there is the Joy that is the Trinity.
We believe the world – and each of us – was created for joy.
We believe that the story of creation ends in resurrection joy.
As that contemporary theologian, Bono of U2, writes,
                                    “Laughter is eternity if joy is real.”
To be a Christian is to believe that joy is real.

But, too often we come across as insecure,
cramped moralists, and political scolds.
There are "conservative" and "liberal" versions
of this rather joyless presentation.

But, the Good News we have received is
"of a great joy which will come to all people."
And our Lord came into our midst that
"my joy may be in you,
and that your joy may be complete".
We are meant to be agents of that joy in the world around us.

The mission of the Church is to live in expectation and anticipation
of the joy of God's kingdom.
Our mission is to smuggle some of that joy into a world
that is often all too joyless.

But, too often Christians appear to be just as joyless,
just as anxious,
just as angry
as anyone else –
sometimes even more so.
That is a scandal and a betrayal of the Gospel

If we abide in the love of Jesus
our joy should be evident and infectious.
If we abide in the love of Jesus,
we will know ourselves and the world around us
to be the delight of God.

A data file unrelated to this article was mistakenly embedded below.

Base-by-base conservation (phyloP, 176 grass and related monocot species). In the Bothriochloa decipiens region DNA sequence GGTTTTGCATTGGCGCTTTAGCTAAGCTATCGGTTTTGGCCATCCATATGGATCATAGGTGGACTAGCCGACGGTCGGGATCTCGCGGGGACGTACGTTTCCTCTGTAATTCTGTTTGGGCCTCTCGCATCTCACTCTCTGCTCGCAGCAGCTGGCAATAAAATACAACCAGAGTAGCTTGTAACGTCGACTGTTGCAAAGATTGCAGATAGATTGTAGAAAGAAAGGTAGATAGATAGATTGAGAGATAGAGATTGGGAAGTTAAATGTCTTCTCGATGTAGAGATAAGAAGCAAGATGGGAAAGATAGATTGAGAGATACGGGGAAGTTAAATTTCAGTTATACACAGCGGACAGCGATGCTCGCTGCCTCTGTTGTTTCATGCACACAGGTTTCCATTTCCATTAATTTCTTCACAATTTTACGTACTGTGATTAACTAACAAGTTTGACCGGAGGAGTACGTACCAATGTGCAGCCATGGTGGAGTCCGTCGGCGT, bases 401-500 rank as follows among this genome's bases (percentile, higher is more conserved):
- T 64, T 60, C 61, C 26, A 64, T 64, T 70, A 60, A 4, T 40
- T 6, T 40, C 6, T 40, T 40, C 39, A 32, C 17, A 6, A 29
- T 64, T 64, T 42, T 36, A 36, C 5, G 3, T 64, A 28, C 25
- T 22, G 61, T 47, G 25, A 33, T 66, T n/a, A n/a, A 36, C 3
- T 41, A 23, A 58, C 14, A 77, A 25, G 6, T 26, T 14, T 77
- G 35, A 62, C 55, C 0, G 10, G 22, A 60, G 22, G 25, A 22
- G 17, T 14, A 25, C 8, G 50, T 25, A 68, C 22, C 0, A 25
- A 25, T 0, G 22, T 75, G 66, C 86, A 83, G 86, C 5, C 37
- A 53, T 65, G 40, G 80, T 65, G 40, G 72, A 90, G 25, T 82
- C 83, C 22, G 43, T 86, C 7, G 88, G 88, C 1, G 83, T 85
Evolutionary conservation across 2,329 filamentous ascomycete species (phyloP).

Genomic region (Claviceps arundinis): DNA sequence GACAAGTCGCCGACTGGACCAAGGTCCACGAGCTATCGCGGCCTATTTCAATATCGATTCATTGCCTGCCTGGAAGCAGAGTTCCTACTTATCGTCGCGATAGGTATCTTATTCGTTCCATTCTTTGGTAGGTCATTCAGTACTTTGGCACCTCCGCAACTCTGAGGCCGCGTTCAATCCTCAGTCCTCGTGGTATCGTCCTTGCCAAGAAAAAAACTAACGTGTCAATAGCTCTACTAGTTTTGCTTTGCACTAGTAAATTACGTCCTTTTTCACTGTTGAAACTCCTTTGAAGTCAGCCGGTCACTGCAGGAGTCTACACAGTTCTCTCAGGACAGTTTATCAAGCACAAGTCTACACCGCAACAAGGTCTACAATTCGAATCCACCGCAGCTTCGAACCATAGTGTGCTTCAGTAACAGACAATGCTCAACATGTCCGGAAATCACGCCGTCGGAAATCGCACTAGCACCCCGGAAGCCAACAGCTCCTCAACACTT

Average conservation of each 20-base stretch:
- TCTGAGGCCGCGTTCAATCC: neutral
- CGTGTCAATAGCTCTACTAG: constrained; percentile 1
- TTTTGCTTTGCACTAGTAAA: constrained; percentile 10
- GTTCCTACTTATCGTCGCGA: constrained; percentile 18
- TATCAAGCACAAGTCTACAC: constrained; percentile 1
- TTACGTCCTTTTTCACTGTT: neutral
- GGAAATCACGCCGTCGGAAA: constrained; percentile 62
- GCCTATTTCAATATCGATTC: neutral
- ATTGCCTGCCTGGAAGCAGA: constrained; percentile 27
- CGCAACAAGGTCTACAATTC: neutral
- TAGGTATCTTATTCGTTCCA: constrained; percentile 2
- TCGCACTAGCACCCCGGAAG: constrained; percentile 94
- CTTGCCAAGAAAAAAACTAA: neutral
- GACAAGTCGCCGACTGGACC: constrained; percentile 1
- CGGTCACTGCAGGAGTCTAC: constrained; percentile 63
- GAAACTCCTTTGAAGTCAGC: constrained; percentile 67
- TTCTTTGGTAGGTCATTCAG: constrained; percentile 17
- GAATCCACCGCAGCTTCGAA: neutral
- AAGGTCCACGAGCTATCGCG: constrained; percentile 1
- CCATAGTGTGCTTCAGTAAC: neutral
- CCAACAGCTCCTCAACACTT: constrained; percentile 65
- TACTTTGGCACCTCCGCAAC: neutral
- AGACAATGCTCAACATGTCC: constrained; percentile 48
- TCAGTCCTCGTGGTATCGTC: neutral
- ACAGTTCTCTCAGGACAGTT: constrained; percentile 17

If we abide in the love of Jesus,
we will know God’s mercy washing over us
and soaking us through and through.
If we abide in the love of Jesus
            we will know that nothing – nothing –
can separate us from the love of God.

If we abide in the love of Jesus
there is nothing to fear or be anxious about.

If we abide in the love of Jesus
            We can resist the fear-mongering of cable news,
social media
and advertising.

If I abide in the love of Jesus
there is nothing I need to prove.
            I do not need to prove my worthiness to God
                        or anyone else.
I can ignore all the naysaying voices in the back of my head:
Who do you think you are?
Today is the day they will discover what a poser you are.
Today your incompetence will be revealed.
Today is the day they will find out that you aren’t really that smart.
Today they will discover some of the internal ugliness
you try so hard to cover up.

Am I the only one here who has those voices in the back of his head?